The death of Lyn Macdonald

Sorry to hear of the death of Lyn Macdonald, influential and pioneering historian of the First World War. Her book, 1915: The Death of Innocence, really helped me to understand the ten months my grandfather spent on the Western Front with 28th Division, before going to Salonika. You can read her obituary here:

28th Division – The Prequel!

Towards the end of October 1915, units of the 28th Division entrained for Marseille, sailed to Egypt and then, after a period of training and reorganisation, to Salonika. Barely a month before, the Division had been embroiled in a bloody and confusing battle to hold the German Hohenzollen Redoubt at Loos; a battle they had subsequently lost.

Continue reading “28th Division – The Prequel!”

Happy Lancashire Day!

Having a wife from the fine county of Lancashire, I could hardly ignore this special day – even though it took BBC Radio to tell me that such a day actually existed! Still, it’s a good opportunity to remind ourselves of the contribution of Lancashire’s many splendid regiments to the British Salonika Force.

Continue reading “Happy Lancashire Day!”

The New Mosquito #41 : April 2020

Members should have received this latest edition of The New Mosquito by now. Please contact the Society if you are expecting a copy, but haven’t received it.

Continue reading “The New Mosquito #41 : April 2020”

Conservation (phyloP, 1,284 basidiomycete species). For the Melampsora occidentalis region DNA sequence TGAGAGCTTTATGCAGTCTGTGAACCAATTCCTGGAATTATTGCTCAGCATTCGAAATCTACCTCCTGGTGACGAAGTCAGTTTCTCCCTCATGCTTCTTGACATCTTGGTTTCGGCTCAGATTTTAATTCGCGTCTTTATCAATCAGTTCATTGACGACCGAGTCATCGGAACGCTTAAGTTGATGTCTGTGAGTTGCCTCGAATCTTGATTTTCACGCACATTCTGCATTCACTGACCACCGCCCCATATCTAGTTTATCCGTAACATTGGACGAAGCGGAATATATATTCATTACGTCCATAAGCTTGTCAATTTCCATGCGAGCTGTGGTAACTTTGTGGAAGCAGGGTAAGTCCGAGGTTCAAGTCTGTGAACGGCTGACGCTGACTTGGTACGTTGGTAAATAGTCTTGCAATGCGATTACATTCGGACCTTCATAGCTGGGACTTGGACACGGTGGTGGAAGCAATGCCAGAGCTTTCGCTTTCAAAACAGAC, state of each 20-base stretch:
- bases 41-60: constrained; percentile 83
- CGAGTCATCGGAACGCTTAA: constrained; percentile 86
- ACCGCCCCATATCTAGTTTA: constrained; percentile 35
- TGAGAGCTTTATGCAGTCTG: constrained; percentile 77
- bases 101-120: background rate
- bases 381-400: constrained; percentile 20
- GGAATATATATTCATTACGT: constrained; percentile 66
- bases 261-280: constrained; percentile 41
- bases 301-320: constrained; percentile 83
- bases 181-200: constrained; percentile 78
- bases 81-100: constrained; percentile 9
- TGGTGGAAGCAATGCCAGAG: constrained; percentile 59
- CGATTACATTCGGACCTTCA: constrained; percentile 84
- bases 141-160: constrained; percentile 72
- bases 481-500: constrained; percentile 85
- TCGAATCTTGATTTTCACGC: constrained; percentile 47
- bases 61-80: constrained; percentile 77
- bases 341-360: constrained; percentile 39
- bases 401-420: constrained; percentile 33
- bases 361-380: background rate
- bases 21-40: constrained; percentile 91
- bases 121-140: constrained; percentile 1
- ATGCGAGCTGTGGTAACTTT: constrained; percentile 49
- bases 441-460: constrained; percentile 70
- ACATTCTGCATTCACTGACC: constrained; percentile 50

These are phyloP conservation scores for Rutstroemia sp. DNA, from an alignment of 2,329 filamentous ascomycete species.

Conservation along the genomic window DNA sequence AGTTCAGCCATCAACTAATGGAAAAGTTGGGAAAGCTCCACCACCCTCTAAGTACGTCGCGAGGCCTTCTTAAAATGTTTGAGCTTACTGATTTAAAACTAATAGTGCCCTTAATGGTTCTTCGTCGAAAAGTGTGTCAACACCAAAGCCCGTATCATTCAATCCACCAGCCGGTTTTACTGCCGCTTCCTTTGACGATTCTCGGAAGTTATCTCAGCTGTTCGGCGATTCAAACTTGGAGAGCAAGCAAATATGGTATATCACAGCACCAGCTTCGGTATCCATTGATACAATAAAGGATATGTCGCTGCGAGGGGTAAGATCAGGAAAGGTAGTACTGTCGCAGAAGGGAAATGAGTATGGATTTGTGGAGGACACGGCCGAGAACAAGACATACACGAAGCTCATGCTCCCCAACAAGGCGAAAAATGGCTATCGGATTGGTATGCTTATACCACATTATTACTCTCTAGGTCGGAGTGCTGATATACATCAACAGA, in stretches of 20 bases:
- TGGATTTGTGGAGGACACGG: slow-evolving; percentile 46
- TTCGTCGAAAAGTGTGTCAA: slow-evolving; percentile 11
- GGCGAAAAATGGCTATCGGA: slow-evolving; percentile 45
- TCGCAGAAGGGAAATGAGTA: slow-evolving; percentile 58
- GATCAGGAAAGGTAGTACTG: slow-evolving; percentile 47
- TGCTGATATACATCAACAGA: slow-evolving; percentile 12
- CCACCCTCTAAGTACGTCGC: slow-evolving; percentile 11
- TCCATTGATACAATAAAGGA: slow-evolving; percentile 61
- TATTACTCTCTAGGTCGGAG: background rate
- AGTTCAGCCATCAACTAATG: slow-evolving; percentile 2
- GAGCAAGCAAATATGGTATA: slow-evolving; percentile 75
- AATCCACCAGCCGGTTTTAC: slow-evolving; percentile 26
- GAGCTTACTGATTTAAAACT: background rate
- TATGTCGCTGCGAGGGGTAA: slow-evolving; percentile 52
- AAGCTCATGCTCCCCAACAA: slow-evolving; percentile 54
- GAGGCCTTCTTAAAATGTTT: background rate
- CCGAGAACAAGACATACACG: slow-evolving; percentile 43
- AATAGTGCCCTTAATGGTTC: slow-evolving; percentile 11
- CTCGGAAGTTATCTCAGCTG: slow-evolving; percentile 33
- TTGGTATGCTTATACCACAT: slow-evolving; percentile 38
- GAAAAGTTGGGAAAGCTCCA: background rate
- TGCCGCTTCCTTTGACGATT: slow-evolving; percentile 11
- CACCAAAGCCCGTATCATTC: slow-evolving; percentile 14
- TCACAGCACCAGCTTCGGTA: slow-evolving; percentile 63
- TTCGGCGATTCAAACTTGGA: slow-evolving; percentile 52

Red Castle, Yellow Castle …

I am a member of just two military societies, the SCS – of course – and The Friends of the Suffolk Regiment. The latter on account of my grandfather who served with the Regiment from 1906 until 1914, when he volunteered for the newly created Army Cyclist Corps. The latest issue of the Friends’ Gazette (No. 16, March 2020 pp6-7) touches on the Macedonian campaign, so I thought I would share this with you and explore further an inconsequential – but to me entirely fascinating – piece of military ephemera, which follows on very nicely from my previous post on slouch hats in Salonika.

Continue reading “Red Castle, Yellow Castle …”

22 April 1915 at 5pm: Gas!

From Before Endeavours Fade, by Rose E. B. Coombs, MBE (An After the Battle Publication).

[Steenstraat], lying amid the rich fields, was at the western end of the French line on April 22 1915. Their line ran eastwards to a point south of Poelcappelle where it joined the sector held by the Canadian Corps with the British 27th and 28th Divisions beyond them east of Zonnebeke and Polygon Wood.

Continue reading “22 April 1915 at 5pm: Gas!”

‘For the Fallen’ : an exhibition at the King’s Own Museum, Lancaster

For the Fallen – Now That The War Is Over is a major exhibition at the King’s Own Royal Regiment Museum, Lancaster on the end of the war and its immediate aftermath.  The exhibition includes a Victoria Cross, never before on public display, and a manuscript copy of Laurence Binyon’s “For the Fallen”. It runs until 24 March 2019. Continue reading “‘For the Fallen’ : an exhibition at the King’s Own Museum, Lancaster”